Dover Beach is a through-composed piece for voice (most often baritone) and string quartet, set to words by British poet Matthew Arnold (1822-1888) using the Dover landscape as a study in the melancholy of impermanence. The line that most jumps out at me is “let us be true to one another”: With the little control we have over the world that is bearing down on us in unexpected ways, we at least have one-on-one human commitments, and perhaps nothing is more powerful than that. The music is in a vein similar to the famous Adagio for Strings, but to my ears, Dover Beach is hardly bleak: it’s an unblinking confrontation with reality, emerging with a sense of what we do possess amid so many evaporated illusions of what we thought we had.

The video is in moody grey and white, with superimposed images of baritone David John Pike singing the piece and Antony Gormley sculptures of humanoid figures along the U.K. coast — artworks I think of as modern counterparts to the enigmatic statues of Easter Island. Visually, there’s a wonderful fluidity to the way the images are taken in by the scope of the video picture and intermingled with each other. Sculptures and singer are glimpsed in clear relief only occasionally, so constantly evolving are the images.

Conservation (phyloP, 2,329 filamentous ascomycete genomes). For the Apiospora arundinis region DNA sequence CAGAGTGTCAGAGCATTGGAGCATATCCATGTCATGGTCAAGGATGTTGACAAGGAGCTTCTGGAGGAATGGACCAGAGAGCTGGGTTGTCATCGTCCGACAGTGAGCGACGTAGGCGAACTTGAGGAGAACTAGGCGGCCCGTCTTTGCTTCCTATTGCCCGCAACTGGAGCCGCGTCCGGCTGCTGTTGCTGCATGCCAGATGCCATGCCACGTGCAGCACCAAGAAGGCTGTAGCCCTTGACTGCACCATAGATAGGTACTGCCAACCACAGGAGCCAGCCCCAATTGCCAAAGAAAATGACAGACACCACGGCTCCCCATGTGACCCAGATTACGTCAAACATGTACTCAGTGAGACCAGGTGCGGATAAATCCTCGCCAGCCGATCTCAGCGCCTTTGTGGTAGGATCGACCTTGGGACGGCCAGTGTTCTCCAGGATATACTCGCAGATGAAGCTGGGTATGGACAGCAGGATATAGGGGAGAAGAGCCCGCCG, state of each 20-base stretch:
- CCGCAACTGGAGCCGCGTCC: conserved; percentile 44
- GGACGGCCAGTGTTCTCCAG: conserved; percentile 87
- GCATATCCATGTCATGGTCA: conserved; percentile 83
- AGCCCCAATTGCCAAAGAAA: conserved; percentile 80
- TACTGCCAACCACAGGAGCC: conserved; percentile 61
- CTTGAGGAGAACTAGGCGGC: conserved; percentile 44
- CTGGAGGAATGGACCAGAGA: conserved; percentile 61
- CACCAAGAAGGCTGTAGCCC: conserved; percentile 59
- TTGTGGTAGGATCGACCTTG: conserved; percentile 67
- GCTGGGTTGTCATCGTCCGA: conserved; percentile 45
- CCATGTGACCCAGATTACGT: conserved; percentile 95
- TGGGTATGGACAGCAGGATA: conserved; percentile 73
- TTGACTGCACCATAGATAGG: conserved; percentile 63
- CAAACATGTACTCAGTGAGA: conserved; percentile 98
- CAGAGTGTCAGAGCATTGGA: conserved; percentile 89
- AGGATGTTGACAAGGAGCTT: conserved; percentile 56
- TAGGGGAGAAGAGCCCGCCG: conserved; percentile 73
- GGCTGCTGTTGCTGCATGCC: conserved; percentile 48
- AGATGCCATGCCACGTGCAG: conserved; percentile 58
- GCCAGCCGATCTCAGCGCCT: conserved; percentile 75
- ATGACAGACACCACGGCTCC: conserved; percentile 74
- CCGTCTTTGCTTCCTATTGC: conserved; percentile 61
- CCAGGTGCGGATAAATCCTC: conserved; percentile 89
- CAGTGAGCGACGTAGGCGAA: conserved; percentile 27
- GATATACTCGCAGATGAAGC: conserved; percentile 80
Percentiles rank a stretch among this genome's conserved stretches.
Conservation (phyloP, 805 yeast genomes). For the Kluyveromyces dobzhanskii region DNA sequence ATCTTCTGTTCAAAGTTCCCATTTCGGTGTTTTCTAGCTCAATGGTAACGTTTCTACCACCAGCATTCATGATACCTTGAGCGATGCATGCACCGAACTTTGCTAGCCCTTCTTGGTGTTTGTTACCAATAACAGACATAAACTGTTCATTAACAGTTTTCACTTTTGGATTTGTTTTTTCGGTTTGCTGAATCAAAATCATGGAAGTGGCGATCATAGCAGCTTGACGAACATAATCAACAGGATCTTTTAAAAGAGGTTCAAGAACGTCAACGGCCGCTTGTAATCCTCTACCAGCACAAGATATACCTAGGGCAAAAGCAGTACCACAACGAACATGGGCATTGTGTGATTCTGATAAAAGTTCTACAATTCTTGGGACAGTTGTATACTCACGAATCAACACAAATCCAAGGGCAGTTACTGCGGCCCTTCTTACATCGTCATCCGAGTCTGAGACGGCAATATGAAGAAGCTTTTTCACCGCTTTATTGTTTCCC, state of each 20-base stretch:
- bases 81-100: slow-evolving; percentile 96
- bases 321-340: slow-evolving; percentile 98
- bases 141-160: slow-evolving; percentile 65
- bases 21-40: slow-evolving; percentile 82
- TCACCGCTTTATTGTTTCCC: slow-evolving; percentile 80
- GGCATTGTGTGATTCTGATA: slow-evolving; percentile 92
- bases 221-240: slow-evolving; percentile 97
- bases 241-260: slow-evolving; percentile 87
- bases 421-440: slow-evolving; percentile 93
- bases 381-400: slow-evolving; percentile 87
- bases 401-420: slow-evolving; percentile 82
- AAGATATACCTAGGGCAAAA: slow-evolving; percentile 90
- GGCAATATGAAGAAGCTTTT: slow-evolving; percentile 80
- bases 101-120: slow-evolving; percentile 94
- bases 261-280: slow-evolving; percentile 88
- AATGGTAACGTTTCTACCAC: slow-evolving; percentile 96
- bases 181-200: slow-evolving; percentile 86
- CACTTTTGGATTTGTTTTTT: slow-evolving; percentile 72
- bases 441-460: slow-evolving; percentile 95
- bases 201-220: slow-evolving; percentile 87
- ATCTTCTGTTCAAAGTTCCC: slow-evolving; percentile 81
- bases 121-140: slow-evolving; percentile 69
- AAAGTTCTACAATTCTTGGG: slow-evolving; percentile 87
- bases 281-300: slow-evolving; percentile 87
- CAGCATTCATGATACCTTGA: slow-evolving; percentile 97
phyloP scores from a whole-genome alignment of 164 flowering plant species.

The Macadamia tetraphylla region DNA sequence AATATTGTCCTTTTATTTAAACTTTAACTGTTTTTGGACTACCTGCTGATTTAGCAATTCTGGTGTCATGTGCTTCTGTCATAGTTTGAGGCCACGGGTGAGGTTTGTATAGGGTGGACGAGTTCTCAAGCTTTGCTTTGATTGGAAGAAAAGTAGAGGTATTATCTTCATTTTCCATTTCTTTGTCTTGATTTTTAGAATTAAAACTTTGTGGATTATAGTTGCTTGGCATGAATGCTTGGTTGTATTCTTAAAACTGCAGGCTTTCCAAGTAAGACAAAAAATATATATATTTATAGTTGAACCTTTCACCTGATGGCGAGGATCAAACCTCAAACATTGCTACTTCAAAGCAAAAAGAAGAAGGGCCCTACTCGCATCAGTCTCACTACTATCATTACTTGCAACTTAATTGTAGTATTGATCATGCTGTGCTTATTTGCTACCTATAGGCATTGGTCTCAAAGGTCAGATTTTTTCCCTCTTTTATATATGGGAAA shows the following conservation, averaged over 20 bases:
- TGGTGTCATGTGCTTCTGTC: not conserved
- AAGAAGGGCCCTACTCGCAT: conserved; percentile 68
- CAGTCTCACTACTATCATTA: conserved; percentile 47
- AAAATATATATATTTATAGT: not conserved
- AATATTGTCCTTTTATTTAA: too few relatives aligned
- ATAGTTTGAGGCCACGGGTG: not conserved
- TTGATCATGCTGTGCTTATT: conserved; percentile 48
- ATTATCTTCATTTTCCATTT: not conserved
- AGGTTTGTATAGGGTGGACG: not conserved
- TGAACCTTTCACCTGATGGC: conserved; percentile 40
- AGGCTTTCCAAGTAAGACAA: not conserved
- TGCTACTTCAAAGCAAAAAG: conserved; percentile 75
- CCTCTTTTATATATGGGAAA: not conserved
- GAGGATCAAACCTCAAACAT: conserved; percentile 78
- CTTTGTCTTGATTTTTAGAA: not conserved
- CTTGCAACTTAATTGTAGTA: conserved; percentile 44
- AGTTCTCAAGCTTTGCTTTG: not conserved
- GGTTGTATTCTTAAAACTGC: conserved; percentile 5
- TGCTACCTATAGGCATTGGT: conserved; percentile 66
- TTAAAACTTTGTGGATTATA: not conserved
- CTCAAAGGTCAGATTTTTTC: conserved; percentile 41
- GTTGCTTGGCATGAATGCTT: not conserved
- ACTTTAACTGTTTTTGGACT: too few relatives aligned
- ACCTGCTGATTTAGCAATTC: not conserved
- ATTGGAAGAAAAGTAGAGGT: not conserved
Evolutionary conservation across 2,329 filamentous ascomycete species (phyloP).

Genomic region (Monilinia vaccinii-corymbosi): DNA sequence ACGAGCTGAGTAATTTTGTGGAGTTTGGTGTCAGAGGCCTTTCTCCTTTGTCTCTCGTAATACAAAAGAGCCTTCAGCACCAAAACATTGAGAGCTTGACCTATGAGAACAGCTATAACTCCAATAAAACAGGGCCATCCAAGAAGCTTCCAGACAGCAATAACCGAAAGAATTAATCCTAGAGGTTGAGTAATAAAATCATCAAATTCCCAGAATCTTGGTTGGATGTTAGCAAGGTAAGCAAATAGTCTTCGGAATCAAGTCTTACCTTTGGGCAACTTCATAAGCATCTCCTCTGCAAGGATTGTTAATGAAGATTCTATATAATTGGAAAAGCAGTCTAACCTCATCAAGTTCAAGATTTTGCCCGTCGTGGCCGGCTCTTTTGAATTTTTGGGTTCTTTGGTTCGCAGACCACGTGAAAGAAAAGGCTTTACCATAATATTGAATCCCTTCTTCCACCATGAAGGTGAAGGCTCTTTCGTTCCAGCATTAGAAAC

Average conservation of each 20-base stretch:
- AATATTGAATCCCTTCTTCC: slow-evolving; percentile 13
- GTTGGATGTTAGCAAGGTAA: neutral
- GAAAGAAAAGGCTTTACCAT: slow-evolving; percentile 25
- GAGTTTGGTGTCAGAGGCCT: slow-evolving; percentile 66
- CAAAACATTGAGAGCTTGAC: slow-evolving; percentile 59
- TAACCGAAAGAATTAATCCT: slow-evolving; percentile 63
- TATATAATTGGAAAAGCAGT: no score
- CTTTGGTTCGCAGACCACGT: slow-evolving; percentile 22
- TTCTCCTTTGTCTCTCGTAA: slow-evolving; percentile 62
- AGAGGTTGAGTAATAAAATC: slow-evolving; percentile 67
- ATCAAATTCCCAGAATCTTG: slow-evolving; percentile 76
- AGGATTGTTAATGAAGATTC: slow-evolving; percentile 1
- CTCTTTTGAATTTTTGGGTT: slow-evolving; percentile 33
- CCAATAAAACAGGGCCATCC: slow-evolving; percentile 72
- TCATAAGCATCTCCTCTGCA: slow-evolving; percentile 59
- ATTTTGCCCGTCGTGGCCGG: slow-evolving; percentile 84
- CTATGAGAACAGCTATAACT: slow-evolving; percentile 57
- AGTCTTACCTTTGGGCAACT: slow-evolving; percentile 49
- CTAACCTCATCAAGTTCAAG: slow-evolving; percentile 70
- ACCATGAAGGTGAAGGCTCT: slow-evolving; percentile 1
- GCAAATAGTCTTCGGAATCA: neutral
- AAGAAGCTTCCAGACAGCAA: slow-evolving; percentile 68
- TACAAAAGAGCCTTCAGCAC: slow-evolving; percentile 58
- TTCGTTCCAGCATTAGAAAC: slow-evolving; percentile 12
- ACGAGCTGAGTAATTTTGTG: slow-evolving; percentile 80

Musically, this is all you can want from a Dover Beach performance. Pike knows how to use his vocal colors, and he has a natural linguistic sense that allows the text to emerge naturally without the kind of self-conscious highlighting heard in the famous Dietrich Fischer-Dieskau/Juilliard Quartet recording. And the string quartet, headed by veteran Allegri String Quartet violinist Rafael Todes (though this time with family members), plays with a wonderful sense of discovery that reminds you just how fine Dover Beach is.  

How the video came out is a new-tech saga unto itself. Pike, a Canadian now based in Luxembourg, hatched the idea and contacted Todes after seeing a late-April story in the Daily Telegraph about how the informal concerts Todes and his family quartet were playing on the front lawn of their home in west London were shut down by authorities. Supposedly, the performances were encouraging neighbors to violate the lockdown. Pike contacted Todes, and they hatched the Dover Beach video idea.

Pike knew sculptor Gormley, whose images had appeared on his Mahler Orchestral Songs: the Organ Transcriptions disc. Ultimately, the Landmark Trust gave permission to use video materials of Gormley sculptures that were commissioned and positioned on the UK coast. Videos of Pike singing from Luxembourg were made with an iPhone attached to the mic boom. Sound mixes were aided by the advice of Montreal engineer Carl Talbot; visuals were assembled by Dezso Vaghy in Kingston, Ontario. The budget: Practically nothing.